Unlike E-cadherin, β- and α-catenin genes involved in AJs formation, the transcription levels of some genes involved in TJs establishment were not significantly affected by T3-treatment. Thus, occluding mRNAs levels exhibit a light 0.3-fold increase at 24 h of T3- treatment, whereas ZO1 practically remain unchanged [41-46]. Notably, occ-ludin expression becomes more significant at day 5, reaching a 0.6-fold increase, like the spontaneous metamorphosis. In contrast, ZO1 shows small increase (0.2-fold) under T3-treatment at 24 h and remain constant at 5 days, showing a similar behavior than in natural metamorphosis (Figure 2).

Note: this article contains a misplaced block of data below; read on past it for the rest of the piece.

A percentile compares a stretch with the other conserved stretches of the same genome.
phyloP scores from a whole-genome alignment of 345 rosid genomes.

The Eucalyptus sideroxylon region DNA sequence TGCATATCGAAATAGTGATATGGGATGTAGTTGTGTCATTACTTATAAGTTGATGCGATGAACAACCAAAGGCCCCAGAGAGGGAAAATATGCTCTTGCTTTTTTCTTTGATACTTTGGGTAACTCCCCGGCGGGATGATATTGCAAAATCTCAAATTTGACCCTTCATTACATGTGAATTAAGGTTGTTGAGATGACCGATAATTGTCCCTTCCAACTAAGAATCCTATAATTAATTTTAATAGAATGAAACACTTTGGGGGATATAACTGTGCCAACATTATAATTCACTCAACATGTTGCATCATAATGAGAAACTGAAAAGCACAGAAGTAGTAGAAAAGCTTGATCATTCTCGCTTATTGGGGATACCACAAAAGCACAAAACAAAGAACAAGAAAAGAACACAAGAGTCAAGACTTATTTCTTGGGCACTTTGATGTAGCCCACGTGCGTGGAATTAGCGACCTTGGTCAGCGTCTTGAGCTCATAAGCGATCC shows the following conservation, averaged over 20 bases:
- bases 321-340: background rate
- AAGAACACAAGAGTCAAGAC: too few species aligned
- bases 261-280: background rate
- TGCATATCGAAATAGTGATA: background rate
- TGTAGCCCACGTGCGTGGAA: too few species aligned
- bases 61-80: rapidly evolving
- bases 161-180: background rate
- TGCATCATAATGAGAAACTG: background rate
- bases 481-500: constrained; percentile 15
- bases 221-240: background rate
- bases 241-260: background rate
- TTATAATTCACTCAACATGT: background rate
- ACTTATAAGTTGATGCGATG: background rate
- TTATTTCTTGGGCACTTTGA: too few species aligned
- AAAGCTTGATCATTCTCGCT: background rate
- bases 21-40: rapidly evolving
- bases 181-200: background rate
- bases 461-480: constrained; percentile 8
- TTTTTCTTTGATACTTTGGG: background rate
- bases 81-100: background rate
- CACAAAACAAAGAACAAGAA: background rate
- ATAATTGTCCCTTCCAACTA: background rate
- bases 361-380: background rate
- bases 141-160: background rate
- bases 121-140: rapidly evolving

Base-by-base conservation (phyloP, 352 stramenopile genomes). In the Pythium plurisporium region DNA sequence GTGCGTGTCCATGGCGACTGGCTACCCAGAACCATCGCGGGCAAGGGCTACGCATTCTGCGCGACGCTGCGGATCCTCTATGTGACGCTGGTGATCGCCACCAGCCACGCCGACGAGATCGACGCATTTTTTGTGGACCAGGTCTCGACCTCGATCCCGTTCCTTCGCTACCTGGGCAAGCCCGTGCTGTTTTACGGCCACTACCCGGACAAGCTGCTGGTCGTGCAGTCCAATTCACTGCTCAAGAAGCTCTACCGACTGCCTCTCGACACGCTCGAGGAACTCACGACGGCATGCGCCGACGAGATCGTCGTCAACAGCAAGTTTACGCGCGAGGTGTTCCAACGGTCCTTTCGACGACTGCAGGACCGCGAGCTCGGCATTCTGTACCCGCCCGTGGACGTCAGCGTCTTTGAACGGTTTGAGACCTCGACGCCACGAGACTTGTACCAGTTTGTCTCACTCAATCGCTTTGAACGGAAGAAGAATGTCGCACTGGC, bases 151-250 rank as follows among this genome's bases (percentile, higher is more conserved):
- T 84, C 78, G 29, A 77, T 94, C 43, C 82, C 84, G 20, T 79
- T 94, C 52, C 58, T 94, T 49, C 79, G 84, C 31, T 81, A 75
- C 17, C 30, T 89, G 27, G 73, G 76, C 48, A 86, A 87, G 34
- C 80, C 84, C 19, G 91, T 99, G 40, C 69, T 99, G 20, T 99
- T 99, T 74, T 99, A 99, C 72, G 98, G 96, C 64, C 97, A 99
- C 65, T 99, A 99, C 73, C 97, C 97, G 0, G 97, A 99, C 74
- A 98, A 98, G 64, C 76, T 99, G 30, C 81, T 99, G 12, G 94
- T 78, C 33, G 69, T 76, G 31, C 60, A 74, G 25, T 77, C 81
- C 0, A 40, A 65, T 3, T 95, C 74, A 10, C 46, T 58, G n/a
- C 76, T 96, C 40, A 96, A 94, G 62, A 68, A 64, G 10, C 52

Figure 3: Gene transcription of occludin is highly upregulated in metamorphic Xenopuslaevis gut at 5 days T3-treatment, whereas ZO1 only shows a small increase (0.2-fold) at this time. Bar diagram represent mRNA expression ratio respect to NF53-mRNA (n=5) from sqRT–PCR. NF66 (n=5) control and T3-treated (24 h (n=5) and 5 days (n=5) tadpoles). Rlp8 was used for normalization, mRNA=1 is the value at NF53; *Increases ≥ 50% were considered physiologically significant. Schematic comparative view showing the main molecules involved in two components of the apical adhesive complex of mature digestive tract (modified from Kooistra et al., 2007).